Groundwater concerns raised

FEARS that a loophole in federal environmental protection laws may not protect Australia's groundwater were raised in a Senate committee inquiry on Thursday.

A Bill to create an independent scientific committee to assess the potential effects large coal mines and CSG operations might have on ground water and advise governments is currently before the Senate.

Various interest groups, including the Minerals Council of Australia and environmental lobby groups, told the committee about their concerns.

The Northern Inland Council for the Environment's Carmel Flint said the juggernaut coal seam gas industry was riding rough-shod over local communities in a system balanced towards project approvals.

She said the bill was a good thing, and hoped it would be enshrined as soon as possible to protect local communities and the environment.

But Ms Flint said she was concerned an agreement to hand environmental approvals to state governments and a lack of a trigger for the Federal Environment Minister to assess projects that threaten ground water was a "massive loophole.

"There's no provision in the Environmental Protection, Biodiversity and Conservation Act for a trigger for ground water supplies.

"So we are really concerned that the Federal Minister won't actually have the power to act if a large coal mine or coal seam gas project threatens groundwater resources.

"There's no law in place to protect that."

However, the bill being discussed did aim to inform federal and state governments on the risks such projects posed, but only in advisory capacity.

Caroona Coal Action Group's Timothy Duddy said he thought there were definite risks to ground water, but the committee should be filling any loophole that may exist.

"I think you can safely say that a mine of any significant scale will pose a risk if there is a significant body of water nearby.

"But I have faith in this committee - we're currently in a resource boom and if the industry is not prepared to lift their game in a boom, they're hardly going to do it in a bust."

While several groups raised questions of how conflicts of interest on the committee would be dealt with.

But Minerals Council of Australia's (MCA) Melanie Stutsel said the industry believed that experts had to be defined as someone who had expertise either within the mining industry or "in relation to" the industry.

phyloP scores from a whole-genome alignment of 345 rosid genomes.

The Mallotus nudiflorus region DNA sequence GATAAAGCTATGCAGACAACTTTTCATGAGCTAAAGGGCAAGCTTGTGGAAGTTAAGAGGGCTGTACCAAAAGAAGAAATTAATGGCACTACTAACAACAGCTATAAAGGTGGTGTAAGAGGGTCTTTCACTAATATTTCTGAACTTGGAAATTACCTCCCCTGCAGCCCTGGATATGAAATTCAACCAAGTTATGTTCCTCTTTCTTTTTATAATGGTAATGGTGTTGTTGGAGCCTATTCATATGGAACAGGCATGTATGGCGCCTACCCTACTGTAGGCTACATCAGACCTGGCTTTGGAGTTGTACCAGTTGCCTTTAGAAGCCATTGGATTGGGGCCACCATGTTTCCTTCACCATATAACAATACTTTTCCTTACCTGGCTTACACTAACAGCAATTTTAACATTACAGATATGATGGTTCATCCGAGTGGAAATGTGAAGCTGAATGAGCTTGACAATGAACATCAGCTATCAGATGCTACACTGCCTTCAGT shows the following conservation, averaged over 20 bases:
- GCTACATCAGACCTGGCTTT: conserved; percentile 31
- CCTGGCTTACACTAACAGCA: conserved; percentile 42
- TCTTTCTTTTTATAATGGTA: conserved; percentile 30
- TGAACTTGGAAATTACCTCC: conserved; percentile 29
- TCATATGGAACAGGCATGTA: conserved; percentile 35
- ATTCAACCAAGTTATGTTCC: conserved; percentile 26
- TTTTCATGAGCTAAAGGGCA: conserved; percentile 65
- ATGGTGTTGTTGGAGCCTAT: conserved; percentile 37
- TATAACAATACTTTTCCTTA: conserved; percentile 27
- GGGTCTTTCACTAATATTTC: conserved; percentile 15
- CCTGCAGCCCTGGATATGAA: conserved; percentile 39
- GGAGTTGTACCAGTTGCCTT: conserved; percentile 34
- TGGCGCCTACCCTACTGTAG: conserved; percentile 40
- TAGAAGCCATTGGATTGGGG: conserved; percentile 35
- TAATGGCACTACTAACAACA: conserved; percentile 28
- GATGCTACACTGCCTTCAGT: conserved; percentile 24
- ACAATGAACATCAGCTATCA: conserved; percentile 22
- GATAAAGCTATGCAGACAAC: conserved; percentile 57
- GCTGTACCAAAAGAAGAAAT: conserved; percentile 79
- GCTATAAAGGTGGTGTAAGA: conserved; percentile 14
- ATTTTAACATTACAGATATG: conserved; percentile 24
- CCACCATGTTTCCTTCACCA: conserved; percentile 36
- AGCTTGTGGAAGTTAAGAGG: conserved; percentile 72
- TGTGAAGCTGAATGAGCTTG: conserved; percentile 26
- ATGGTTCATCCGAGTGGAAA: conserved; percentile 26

She said there were hundreds who could act as experts despite such people being employed by the coal industry.

"We and or members believe that to be an expert you must have experience in the industry in both mining and its hydrogeological effects."

She said the MCA also believed the Federal Government should set approval guidelines, but states should have the assessment role.

The Senate committee will report its findings to parliament on June 20.

The Bill will:

  • Amend the Environment Protection, Biodiversity and Conservation Act
  • Create a scientific committee to provide public advice on large coal mine and coal seam gas proposals

The Committee will:

  • Advise government on research priorities
  • Advise governments on the impact of such projects on water resources

Man jailed after robbing pensioner’s home, stealing car

Premium Content Man jailed after robbing pensioner’s home, stealing car

A South Burnett burglar was jailed after forcing his way into an elderly woman’s...

Replay: Final day of U16 cricket champs - Flares vs Embers

Premium Content Replay: Final day of U16 cricket champs - Flares vs Embers

Queensland’s best under 16 cricketers finish with a thriller

PHOTOS: $62K worth of drugs seized in huge Burnett drug bust

Premium Content PHOTOS: $62K worth of drugs seized in huge Burnett drug bust

Murgon Police have extended their gratitude to the South Burnett community for...